Investigating blood plasma levels of cytokines and amyloid-β as potential diagnostic biomarkers for preclinical Alzheimer’s disease
thesisposted on 28.03.2022, 10:52 by Mitra Elmi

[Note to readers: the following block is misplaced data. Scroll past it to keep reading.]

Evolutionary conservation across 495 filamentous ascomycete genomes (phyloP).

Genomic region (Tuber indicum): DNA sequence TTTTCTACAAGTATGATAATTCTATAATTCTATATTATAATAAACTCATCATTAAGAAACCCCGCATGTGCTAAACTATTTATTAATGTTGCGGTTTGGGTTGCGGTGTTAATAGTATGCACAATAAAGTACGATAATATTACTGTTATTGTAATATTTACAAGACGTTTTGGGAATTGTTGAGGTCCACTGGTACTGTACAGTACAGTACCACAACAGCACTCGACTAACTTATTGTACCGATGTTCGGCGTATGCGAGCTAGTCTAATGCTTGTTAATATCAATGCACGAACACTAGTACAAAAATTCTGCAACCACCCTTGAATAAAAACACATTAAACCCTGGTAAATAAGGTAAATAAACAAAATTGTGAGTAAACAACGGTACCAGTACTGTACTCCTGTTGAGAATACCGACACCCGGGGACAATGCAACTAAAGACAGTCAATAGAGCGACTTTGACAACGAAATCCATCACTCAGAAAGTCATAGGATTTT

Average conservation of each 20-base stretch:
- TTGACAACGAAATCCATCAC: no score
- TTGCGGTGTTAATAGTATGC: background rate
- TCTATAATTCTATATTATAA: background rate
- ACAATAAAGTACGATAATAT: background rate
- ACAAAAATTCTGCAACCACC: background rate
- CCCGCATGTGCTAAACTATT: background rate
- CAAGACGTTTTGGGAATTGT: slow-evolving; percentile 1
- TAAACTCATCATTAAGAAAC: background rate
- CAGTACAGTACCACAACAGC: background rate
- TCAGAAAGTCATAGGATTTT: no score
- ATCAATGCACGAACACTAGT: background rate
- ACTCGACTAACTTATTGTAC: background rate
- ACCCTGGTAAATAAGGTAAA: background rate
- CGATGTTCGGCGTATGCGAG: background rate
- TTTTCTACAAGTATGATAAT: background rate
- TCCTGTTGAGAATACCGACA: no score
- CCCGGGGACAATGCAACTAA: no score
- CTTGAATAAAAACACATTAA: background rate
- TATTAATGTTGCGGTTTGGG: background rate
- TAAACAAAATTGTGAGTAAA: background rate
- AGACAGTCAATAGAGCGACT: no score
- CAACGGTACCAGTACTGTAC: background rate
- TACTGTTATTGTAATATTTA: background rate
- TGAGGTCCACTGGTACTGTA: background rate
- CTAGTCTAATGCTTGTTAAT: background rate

Alzheimer’s disease (AD) is the most common form of dementia, but to date there is no effective treatment. Therefore, preclinical diagnosis is necessary to prevent or improve therapeutic approaches for disease management. Mounting evidence shows that inflammatory processes involving various pro-inflammatory cytokines including interleukin (IL)-1β, IL-6 and tumour necrosis factor (TNF)-α contribute to AD pathogenesis. While inflammatory biomarkers have been extensively studied in clinically diagnosed AD subjects, there has been a paucity of information on inflammatory biomarkers in cognitively normal elderly subjects with a high neocortical amyloid-β load (NAL). Based on the findings of increased pro-inflammatory cytokines in clinical AD, I hypothesised that plasma levels of these cytokines are also increased in preclinical AD, and these increased cytokine levels may have diagnostic value, and functionally play a role in impairing cognition. In this study, approximately 100 plasma samples from healthy elderly adults with either high or low NAL were assessed for pro-inflammatory cytokines using conventional enzyme-linked immunosorbent assay (ELISA) kits. Furthermore, since plasma beta amyloid (Aβ) levels have recently been demonstrated to be altered in clinical AD, I investigated the levels of this peptide in preclinical AD. The Aβ results, which were expressed as the ratio of amyloid beta (Aβ) 40/42 were compared between low and high NAL subjects. The data collected were analysed using the statistical package for social sciences (SPSS). No significant differences in the plasma levels of all the pro-inflammatory cytokines were observed between the two groups, although there was a consistent trend of increased levels in the high NAL group. However, the ratio of Aβ 40/42 was significantly higher in the high NAL group compared to the low NAL, and receiver operating characteristic (ROC) curves were created to evaluate predictive models. The accuracy of prediction was increased when Aβ 40/42 was added to the base model. In conclusion, while the pro-inflammatory cytokines do not show promise as preclinical AD biomarkers based on the conventional ELISA assays used, the ratio of Aβ 40/42 is a potential candidate that merits inclusion in a diagnostic panel of biomarkers for preclinical diagnosis of AD.